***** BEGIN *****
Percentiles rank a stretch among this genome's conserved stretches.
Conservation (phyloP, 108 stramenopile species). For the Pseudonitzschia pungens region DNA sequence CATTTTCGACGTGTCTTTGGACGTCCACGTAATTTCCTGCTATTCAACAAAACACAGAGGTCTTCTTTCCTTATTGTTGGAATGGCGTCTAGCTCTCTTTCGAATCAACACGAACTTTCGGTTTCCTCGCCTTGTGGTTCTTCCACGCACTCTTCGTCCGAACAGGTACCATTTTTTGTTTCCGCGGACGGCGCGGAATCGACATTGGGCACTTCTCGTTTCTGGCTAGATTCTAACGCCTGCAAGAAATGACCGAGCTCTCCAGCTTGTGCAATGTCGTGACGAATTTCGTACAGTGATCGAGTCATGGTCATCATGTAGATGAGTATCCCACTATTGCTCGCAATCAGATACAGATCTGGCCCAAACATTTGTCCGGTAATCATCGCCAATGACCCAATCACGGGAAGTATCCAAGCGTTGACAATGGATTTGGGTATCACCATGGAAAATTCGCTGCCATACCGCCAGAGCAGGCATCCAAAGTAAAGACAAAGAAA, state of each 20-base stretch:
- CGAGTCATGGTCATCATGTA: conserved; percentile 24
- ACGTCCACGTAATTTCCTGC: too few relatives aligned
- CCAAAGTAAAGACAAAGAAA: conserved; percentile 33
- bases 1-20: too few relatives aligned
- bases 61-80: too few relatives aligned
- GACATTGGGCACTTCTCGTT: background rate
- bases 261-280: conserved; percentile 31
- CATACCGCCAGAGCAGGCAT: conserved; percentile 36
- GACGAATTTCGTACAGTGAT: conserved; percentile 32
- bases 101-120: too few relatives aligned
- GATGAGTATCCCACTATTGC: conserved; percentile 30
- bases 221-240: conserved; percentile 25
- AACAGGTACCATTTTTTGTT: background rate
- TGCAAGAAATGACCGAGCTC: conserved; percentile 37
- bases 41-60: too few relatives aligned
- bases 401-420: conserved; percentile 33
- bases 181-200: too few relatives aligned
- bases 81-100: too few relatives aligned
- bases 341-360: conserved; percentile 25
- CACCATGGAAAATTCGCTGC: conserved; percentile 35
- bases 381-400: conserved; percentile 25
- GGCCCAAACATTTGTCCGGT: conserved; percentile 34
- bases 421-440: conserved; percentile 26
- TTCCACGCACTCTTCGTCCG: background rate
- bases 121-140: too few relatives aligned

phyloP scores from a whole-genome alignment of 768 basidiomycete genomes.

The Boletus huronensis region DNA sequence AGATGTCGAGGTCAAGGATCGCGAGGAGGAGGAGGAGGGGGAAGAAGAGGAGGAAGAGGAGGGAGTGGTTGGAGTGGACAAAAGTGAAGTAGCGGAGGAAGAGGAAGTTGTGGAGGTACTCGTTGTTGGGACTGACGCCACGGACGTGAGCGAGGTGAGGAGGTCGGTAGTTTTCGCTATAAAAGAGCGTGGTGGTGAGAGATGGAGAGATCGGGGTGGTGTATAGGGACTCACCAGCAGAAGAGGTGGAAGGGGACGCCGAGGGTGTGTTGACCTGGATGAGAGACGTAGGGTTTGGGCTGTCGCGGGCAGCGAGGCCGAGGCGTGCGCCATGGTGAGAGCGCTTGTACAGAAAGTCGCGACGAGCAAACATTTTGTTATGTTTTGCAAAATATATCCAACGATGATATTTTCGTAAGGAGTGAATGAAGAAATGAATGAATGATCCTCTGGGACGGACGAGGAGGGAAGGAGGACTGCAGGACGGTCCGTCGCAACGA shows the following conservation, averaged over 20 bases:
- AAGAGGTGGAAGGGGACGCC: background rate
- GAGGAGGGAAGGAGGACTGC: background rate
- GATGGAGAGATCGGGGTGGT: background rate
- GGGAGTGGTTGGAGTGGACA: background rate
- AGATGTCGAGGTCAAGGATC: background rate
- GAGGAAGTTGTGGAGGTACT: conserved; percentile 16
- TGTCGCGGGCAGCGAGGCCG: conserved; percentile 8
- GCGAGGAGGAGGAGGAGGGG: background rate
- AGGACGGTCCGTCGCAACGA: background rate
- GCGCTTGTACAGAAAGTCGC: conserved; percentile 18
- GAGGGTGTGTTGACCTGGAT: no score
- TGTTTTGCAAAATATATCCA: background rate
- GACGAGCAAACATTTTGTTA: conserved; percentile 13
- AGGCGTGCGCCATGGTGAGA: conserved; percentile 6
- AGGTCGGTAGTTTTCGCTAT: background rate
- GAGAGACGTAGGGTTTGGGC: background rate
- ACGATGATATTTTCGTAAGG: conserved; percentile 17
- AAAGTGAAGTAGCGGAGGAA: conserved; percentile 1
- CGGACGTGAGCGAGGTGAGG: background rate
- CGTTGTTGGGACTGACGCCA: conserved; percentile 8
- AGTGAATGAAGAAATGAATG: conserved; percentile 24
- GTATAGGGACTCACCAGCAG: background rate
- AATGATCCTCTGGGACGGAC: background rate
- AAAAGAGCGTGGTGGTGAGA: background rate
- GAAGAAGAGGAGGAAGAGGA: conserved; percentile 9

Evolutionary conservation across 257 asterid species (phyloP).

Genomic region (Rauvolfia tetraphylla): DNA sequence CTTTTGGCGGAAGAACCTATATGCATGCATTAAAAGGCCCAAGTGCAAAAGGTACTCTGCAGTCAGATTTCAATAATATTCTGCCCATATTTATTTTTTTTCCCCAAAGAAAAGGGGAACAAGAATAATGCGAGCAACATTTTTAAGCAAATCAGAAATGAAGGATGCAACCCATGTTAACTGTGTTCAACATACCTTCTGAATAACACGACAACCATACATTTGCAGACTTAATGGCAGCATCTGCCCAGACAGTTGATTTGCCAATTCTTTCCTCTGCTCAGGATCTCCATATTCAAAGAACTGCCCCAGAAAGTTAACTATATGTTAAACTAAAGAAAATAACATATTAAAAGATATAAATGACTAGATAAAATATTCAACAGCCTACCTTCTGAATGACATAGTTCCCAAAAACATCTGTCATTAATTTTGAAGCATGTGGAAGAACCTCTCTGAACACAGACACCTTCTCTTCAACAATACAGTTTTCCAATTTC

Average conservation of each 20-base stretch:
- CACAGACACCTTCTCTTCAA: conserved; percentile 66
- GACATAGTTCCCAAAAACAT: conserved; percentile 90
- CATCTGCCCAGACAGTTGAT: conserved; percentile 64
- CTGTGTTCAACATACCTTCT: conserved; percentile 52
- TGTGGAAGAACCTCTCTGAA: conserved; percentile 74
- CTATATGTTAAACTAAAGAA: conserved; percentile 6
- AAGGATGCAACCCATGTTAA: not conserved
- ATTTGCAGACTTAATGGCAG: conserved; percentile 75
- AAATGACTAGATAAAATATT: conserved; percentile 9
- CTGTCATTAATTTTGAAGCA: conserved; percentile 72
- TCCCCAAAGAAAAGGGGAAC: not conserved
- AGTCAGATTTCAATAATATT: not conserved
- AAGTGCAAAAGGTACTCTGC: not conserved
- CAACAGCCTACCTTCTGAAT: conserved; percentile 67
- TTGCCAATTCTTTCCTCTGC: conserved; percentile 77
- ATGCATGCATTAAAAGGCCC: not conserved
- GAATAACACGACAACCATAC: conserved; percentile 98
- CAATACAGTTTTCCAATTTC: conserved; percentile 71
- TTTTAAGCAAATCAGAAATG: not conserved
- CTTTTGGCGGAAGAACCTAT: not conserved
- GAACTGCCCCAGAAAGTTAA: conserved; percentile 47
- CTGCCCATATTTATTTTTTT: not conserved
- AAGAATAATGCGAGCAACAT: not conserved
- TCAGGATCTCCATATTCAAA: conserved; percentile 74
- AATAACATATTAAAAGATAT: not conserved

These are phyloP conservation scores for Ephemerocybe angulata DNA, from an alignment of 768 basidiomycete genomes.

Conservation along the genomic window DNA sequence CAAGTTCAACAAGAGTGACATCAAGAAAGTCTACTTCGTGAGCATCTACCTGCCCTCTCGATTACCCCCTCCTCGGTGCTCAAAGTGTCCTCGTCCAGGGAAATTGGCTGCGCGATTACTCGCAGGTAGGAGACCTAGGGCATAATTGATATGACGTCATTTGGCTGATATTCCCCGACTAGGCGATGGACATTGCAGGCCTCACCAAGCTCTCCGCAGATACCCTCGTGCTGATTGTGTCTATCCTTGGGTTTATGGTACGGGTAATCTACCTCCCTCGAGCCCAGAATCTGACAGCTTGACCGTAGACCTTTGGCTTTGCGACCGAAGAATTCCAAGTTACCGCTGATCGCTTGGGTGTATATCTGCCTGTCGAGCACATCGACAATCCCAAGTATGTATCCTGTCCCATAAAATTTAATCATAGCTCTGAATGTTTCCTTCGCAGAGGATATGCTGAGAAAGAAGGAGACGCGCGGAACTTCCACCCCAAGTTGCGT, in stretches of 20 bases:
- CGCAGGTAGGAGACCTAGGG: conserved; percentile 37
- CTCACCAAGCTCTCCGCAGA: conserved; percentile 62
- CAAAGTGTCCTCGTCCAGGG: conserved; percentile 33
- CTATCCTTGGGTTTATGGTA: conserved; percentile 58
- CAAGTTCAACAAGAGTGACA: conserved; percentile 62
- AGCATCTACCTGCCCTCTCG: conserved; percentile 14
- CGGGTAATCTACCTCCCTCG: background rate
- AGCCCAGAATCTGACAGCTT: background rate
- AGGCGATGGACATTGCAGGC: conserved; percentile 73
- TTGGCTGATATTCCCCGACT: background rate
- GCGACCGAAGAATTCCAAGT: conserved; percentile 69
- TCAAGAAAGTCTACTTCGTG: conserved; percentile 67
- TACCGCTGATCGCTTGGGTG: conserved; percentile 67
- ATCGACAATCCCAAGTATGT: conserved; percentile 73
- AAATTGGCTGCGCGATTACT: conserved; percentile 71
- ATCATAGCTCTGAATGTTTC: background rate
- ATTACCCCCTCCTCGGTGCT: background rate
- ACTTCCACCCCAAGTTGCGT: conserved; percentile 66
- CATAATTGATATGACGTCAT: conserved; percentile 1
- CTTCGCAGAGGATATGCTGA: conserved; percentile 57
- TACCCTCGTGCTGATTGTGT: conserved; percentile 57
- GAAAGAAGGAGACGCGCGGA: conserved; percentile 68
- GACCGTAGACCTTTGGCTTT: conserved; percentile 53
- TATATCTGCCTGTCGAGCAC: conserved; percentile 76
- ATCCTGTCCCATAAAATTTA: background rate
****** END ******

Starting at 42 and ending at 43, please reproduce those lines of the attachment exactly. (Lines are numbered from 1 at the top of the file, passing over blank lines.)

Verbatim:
- GACGAGCAAACATTTTGTTA: conserved; percentile 13
- AGGCGTGCGCCATGGTGAGA: conserved; percentile 6